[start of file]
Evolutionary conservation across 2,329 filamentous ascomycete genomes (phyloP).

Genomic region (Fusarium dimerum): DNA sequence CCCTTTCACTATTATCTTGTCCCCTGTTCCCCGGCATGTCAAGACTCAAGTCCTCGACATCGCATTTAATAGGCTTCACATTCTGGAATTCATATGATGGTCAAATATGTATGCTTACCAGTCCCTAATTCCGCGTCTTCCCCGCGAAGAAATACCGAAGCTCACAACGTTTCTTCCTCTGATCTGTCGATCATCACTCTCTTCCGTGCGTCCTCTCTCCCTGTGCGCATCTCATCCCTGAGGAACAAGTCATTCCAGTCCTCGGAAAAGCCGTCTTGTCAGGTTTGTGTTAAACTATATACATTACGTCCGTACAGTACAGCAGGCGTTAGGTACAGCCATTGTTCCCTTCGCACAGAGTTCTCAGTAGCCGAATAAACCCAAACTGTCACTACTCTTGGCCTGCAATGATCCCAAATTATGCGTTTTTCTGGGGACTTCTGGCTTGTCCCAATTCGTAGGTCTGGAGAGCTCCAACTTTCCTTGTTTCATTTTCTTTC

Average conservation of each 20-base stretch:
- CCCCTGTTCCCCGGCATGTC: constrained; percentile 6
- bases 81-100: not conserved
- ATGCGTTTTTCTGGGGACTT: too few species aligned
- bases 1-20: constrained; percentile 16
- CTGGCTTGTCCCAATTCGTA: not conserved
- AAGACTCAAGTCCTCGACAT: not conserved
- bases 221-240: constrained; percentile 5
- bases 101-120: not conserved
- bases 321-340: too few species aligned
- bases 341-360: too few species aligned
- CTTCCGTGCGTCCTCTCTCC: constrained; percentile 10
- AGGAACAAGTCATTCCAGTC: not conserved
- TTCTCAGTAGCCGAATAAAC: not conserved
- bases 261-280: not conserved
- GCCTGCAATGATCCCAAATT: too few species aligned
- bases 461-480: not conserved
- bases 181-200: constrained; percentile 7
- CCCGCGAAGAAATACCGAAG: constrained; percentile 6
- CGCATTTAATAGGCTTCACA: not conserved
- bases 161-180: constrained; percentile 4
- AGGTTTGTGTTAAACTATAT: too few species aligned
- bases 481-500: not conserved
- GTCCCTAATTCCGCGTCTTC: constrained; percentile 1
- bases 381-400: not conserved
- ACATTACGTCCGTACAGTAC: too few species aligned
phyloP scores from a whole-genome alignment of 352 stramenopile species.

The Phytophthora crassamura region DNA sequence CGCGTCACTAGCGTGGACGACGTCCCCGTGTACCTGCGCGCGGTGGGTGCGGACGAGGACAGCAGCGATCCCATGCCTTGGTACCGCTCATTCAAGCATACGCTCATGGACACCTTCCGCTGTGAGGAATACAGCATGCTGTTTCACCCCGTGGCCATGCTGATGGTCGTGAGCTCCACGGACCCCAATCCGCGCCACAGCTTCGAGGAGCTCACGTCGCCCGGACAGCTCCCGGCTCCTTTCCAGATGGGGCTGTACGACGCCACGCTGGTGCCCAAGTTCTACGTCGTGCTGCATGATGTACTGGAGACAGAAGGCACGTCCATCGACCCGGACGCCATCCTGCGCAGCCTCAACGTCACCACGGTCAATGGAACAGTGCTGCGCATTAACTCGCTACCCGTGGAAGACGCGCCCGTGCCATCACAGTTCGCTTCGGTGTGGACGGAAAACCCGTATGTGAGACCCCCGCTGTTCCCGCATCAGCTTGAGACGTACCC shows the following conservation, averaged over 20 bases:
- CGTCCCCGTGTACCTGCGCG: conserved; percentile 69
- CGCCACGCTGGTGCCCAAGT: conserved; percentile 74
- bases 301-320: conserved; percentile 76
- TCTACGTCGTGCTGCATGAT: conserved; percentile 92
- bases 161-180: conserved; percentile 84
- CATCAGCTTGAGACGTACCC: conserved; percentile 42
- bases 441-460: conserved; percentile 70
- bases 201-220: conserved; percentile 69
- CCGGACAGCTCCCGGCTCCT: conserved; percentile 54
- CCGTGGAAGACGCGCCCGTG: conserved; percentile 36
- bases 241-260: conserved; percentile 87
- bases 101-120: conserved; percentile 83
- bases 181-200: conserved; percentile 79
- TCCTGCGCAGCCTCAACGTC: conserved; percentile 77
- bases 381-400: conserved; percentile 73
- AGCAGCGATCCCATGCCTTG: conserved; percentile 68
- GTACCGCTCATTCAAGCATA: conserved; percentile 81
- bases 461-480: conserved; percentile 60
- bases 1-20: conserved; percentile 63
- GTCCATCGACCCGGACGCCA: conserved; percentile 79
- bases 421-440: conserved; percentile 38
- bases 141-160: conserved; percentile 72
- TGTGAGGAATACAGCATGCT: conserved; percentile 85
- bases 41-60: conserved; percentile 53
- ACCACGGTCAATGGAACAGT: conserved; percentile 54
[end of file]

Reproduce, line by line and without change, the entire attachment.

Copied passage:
Evolutionary conservation across 2,329 filamentous ascomycete genomes (phyloP).

Genomic region (Fusarium dimerum): DNA sequence CCCTTTCACTATTATCTTGTCCCCTGTTCCCCGGCATGTCAAGACTCAAGTCCTCGACATCGCATTTAATAGGCTTCACATTCTGGAATTCATATGATGGTCAAATATGTATGCTTACCAGTCCCTAATTCCGCGTCTTCCCCGCGAAGAAATACCGAAGCTCACAACGTTTCTTCCTCTGATCTGTCGATCATCACTCTCTTCCGTGCGTCCTCTCTCCCTGTGCGCATCTCATCCCTGAGGAACAAGTCATTCCAGTCCTCGGAAAAGCCGTCTTGTCAGGTTTGTGTTAAACTATATACATTACGTCCGTACAGTACAGCAGGCGTTAGGTACAGCCATTGTTCCCTTCGCACAGAGTTCTCAGTAGCCGAATAAACCCAAACTGTCACTACTCTTGGCCTGCAATGATCCCAAATTATGCGTTTTTCTGGGGACTTCTGGCTTGTCCCAATTCGTAGGTCTGGAGAGCTCCAACTTTCCTTGTTTCATTTTCTTTC

Average conservation of each 20-base stretch:
- CCCCTGTTCCCCGGCATGTC: constrained; percentile 6
- bases 81-100: not conserved
- ATGCGTTTTTCTGGGGACTT: too few species aligned
- bases 1-20: constrained; percentile 16
- CTGGCTTGTCCCAATTCGTA: not conserved
- AAGACTCAAGTCCTCGACAT: not conserved
- bases 221-240: constrained; percentile 5
- bases 101-120: not conserved
- bases 321-340: too few species aligned
- bases 341-360: too few species aligned
- CTTCCGTGCGTCCTCTCTCC: constrained; percentile 10
- AGGAACAAGTCATTCCAGTC: not conserved
- TTCTCAGTAGCCGAATAAAC: not conserved
- bases 261-280: not conserved
- GCCTGCAATGATCCCAAATT: too few species aligned
- bases 461-480: not conserved
- bases 181-200: constrained; percentile 7
- CCCGCGAAGAAATACCGAAG: constrained; percentile 6
- CGCATTTAATAGGCTTCACA: not conserved
- bases 161-180: constrained; percentile 4
- AGGTTTGTGTTAAACTATAT: too few species aligned
- bases 481-500: not conserved
- GTCCCTAATTCCGCGTCTTC: constrained; percentile 1
- bases 381-400: not conserved
- ACATTACGTCCGTACAGTAC: too few species aligned
phyloP scores from a whole-genome alignment of 352 stramenopile species.

The Phytophthora crassamura region DNA sequence CGCGTCACTAGCGTGGACGACGTCCCCGTGTACCTGCGCGCGGTGGGTGCGGACGAGGACAGCAGCGATCCCATGCCTTGGTACCGCTCATTCAAGCATACGCTCATGGACACCTTCCGCTGTGAGGAATACAGCATGCTGTTTCACCCCGTGGCCATGCTGATGGTCGTGAGCTCCACGGACCCCAATCCGCGCCACAGCTTCGAGGAGCTCACGTCGCCCGGACAGCTCCCGGCTCCTTTCCAGATGGGGCTGTACGACGCCACGCTGGTGCCCAAGTTCTACGTCGTGCTGCATGATGTACTGGAGACAGAAGGCACGTCCATCGACCCGGACGCCATCCTGCGCAGCCTCAACGTCACCACGGTCAATGGAACAGTGCTGCGCATTAACTCGCTACCCGTGGAAGACGCGCCCGTGCCATCACAGTTCGCTTCGGTGTGGACGGAAAACCCGTATGTGAGACCCCCGCTGTTCCCGCATCAGCTTGAGACGTACCC shows the following conservation, averaged over 20 bases:
- CGTCCCCGTGTACCTGCGCG: conserved; percentile 69
- CGCCACGCTGGTGCCCAAGT: conserved; percentile 74
- bases 301-320: conserved; percentile 76
- TCTACGTCGTGCTGCATGAT: conserved; percentile 92
- bases 161-180: conserved; percentile 84
- CATCAGCTTGAGACGTACCC: conserved; percentile 42
- bases 441-460: conserved; percentile 70
- bases 201-220: conserved; percentile 69
- CCGGACAGCTCCCGGCTCCT: conserved; percentile 54
- CCGTGGAAGACGCGCCCGTG: conserved; percentile 36
- bases 241-260: conserved; percentile 87
- bases 101-120: conserved; percentile 83
- bases 181-200: conserved; percentile 79
- TCCTGCGCAGCCTCAACGTC: conserved; percentile 77
- bases 381-400: conserved; percentile 73
- AGCAGCGATCCCATGCCTTG: conserved; percentile 68
- GTACCGCTCATTCAAGCATA: conserved; percentile 81
- bases 461-480: conserved; percentile 60
- bases 1-20: conserved; percentile 63
- GTCCATCGACCCGGACGCCA: conserved; percentile 79
- bases 421-440: conserved; percentile 38
- bases 141-160: conserved; percentile 72
- TGTGAGGAATACAGCATGCT: conserved; percentile 85
- bases 41-60: conserved; percentile 53
- ACCACGGTCAATGGAACAGT: conserved; percentile 54